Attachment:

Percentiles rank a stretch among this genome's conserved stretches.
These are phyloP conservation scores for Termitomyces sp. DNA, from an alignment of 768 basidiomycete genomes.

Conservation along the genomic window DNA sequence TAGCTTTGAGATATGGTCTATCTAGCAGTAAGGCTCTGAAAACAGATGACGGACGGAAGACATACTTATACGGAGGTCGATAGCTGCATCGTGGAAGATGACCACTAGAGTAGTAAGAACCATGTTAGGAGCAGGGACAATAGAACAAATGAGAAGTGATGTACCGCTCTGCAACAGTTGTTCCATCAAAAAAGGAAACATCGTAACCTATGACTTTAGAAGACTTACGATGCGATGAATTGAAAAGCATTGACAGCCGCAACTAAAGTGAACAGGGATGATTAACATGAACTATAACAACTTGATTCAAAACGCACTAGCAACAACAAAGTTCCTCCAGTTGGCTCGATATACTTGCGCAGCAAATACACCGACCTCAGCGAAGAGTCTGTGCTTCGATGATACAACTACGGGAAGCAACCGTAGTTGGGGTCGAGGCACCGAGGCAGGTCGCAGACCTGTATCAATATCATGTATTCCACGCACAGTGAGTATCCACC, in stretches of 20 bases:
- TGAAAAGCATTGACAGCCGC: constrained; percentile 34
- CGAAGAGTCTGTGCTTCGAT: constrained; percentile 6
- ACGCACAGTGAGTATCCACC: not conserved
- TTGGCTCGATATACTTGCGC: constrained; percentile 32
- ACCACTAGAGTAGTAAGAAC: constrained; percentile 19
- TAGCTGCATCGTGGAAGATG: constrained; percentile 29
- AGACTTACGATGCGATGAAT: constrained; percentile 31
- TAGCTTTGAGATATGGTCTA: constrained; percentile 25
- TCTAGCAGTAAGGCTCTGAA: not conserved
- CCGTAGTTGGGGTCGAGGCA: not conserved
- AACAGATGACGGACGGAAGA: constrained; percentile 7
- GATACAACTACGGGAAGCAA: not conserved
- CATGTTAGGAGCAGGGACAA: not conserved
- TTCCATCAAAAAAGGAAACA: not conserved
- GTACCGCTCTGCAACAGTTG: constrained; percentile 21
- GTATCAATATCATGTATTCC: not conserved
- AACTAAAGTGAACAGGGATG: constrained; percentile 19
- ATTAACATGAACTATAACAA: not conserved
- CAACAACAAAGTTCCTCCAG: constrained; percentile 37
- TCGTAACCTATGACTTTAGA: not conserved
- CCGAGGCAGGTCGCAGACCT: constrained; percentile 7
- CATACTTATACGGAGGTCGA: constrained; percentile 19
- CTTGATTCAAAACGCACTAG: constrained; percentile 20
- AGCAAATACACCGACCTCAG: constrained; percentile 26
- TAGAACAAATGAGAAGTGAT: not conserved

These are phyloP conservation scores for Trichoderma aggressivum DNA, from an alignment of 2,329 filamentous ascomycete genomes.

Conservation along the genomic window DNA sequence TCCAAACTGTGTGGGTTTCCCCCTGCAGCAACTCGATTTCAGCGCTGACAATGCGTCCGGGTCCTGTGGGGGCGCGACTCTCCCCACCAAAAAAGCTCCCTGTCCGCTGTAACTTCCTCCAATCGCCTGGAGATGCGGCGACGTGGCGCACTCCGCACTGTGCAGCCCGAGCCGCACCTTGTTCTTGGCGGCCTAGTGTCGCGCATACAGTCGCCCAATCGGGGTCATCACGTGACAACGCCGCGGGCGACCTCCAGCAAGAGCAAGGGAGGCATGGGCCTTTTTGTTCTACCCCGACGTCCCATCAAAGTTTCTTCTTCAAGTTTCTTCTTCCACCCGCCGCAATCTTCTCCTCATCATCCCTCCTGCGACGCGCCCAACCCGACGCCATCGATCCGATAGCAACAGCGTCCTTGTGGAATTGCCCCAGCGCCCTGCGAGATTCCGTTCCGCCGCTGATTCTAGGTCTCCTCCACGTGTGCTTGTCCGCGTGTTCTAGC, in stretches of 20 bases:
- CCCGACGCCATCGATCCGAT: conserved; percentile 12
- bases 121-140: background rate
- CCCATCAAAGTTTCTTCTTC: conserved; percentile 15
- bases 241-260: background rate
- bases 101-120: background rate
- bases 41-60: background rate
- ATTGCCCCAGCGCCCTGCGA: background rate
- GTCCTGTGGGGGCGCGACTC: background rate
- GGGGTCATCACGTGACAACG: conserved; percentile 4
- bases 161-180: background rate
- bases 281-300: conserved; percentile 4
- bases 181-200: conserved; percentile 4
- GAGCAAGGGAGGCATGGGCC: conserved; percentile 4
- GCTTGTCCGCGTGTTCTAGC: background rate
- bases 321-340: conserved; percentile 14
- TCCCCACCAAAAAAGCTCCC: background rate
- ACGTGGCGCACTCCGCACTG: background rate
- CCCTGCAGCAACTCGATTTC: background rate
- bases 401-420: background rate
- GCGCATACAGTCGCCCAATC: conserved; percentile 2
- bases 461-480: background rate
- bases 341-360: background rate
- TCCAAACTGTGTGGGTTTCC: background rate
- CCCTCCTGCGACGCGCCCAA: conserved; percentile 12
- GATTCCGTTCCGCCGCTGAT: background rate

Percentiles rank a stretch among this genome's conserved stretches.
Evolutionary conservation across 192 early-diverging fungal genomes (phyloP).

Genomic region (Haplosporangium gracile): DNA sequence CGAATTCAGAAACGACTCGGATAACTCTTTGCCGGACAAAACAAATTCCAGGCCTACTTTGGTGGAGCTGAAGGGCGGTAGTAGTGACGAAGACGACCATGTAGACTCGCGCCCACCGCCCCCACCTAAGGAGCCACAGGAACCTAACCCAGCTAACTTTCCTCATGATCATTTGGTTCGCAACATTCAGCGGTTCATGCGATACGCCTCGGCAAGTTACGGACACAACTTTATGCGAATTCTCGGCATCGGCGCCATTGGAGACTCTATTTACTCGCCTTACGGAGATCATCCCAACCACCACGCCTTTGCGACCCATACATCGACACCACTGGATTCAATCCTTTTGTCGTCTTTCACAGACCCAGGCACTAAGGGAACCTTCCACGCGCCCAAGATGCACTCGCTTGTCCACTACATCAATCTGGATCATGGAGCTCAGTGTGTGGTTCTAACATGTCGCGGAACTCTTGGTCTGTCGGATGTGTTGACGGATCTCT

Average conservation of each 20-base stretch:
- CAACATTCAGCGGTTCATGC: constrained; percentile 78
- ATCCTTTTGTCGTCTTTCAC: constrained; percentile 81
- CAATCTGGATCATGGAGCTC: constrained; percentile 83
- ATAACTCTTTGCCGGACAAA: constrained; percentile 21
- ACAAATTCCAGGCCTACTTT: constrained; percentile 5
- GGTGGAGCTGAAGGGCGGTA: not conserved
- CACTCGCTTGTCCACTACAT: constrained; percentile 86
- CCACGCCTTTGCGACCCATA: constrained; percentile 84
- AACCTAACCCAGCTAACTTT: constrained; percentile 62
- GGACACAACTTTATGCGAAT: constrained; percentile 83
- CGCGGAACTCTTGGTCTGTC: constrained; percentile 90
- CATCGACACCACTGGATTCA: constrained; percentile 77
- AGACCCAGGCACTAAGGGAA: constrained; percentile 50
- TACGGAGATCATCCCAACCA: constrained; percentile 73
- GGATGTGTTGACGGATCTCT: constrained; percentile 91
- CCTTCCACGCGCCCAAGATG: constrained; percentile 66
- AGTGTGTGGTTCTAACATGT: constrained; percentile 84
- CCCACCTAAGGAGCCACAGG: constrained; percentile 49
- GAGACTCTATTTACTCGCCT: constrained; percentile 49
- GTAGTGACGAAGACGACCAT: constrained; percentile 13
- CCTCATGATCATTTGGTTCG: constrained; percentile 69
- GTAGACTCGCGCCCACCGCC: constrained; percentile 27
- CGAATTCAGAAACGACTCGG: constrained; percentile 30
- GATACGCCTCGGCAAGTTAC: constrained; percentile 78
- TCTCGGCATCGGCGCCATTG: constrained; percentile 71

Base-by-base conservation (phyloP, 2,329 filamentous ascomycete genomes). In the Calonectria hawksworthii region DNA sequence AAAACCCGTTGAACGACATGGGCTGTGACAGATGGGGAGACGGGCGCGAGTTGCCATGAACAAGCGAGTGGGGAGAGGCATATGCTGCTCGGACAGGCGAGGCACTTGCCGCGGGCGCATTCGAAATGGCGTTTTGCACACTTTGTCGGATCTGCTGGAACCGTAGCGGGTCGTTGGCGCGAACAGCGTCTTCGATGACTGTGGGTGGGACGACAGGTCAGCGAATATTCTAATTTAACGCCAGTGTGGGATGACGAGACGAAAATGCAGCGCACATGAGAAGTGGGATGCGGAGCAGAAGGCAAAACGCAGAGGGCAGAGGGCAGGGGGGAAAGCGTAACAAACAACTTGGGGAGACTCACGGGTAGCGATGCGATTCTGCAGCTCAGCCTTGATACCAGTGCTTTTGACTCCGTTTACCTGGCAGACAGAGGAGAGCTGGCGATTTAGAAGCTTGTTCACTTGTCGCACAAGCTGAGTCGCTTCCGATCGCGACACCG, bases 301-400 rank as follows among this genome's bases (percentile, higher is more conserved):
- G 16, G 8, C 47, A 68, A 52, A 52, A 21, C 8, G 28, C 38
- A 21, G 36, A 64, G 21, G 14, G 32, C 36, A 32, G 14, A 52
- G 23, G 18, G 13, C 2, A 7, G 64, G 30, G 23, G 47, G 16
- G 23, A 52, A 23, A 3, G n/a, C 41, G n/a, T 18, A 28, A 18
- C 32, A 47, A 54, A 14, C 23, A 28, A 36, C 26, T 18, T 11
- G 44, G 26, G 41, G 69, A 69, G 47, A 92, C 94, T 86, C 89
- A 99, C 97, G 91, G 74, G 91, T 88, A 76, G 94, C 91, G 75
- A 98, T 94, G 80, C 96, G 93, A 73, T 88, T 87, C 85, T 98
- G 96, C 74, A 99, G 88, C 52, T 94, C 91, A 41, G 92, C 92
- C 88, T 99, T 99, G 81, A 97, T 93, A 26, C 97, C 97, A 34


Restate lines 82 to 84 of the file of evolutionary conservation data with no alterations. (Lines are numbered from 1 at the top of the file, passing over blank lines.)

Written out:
- CGAATTCAGAAACGACTCGG: constrained; percentile 30
- GATACGCCTCGGCAAGTTAC: constrained; percentile 78
- TCTCGGCATCGGCGCCATTG: constrained; percentile 71